The Richmond Auto Mall Blog

Mar 31, 2017


In the name of Good Carma and because eye-spy can only get you so far before the teasing, seatbelt-restrained monsters replace your once beautiful offspring, we have taken it upon ourselves to curate the ultimate road-tripping checklist for adults’ sanity and kids’ entertainment.


1. Set up a loose itinerary. Know where you might want to crash for a night or how long is too long. This is essential particularly if this is a solo trip.

2. Decide on your navigation techniques. Have back-ups, batteries die and technology fails. Look at websites that help with this, Roadtrippers is a great reference when looking for Natural wonders, hotels or even just plain weird stuff. Most cars will have infotainment interfaces that have audio playback, navigation, and in-car apps when behind the wheel. The most popular at the moment is the Toyota Entune, along with Audi’s MMI system for navigation.

3. Know your vehicle. This feels obvious, but before you hit the open road check if your indicators, lights, horn, windshield wipers, brakes, transmission fluid, antifreeze, tires and oil are all in working order.

4. Please have the essentials: a first aid kit, toolbox and all your emergency numbers. Make sure you have roadside recovery and a print out of your emergency numbers as your phone might die.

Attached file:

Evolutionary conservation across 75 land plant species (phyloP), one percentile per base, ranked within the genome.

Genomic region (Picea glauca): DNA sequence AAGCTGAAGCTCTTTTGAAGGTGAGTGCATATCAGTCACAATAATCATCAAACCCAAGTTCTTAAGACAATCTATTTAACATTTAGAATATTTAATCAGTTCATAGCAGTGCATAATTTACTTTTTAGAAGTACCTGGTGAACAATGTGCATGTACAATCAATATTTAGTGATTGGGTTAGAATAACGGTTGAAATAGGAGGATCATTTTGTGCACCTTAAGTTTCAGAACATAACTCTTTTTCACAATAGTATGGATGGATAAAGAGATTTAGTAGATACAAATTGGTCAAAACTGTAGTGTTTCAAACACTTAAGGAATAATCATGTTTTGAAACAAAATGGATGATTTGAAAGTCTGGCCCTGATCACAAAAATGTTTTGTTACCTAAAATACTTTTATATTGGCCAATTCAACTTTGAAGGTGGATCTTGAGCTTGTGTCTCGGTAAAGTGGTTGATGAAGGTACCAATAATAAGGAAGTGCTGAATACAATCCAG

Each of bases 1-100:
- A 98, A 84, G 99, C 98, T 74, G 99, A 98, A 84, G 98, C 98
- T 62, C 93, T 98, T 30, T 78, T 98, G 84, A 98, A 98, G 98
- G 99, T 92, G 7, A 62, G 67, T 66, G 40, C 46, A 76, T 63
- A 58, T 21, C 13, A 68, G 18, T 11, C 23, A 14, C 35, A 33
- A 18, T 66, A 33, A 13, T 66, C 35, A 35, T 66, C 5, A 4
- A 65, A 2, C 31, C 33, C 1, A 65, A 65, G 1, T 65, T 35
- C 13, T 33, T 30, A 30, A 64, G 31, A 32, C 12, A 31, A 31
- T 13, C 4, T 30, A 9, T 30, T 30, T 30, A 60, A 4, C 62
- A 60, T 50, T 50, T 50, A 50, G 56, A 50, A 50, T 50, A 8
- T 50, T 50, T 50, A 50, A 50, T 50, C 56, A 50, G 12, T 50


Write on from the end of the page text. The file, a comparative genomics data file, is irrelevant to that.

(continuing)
5. Enjoy your car’s perks. All cars today have music players and most have Bluetooth, load up all your music or podcasts and enjoy the comforts of today’s vehicles. Adjust the seat to suit your body, warm up your seat or keep the car cool while you venture from mountaintops to valleys.


1. Embrace technology. Think audio books, tablets, laptops and smartphones. Audio books can save the day during a long trip. Starting at about age 3, most kids can follow an advanced storyline, and the selection is big enough to satisfy all tastes. Or give them individual portable audio players with headphones, allowing you and the other adults some time to chat or rock out.

2. Get creative. Stock up on white boards and dry-ease pens, they are perfect for kids who get agitated sitting for a long time. They can draw, play tic-tac-toe, hangman, or write notes to each other. Magnetized letters, numbers, and shapes can also buy some time. Or you can indulge in the classics with crayons, markers, a trip notebook, instant film cameras, and silly putty (watch your seats).

3. Not into tech? Make sure you have books, magazines, and comics (keep out of the hands of your motion-sick kids).

4. Family interaction. Enlarge and laminate photos of the family so that the kids can make silly drawings on each other’s faces, this keeps the mood light and time flying. For older kids print a list of items to spot along the journey so that they can cross them off, becoming an expert scavenger hunter.

Most importantly set expectations, reward good behavior, let the kids have a say, and always stop to smell the roses.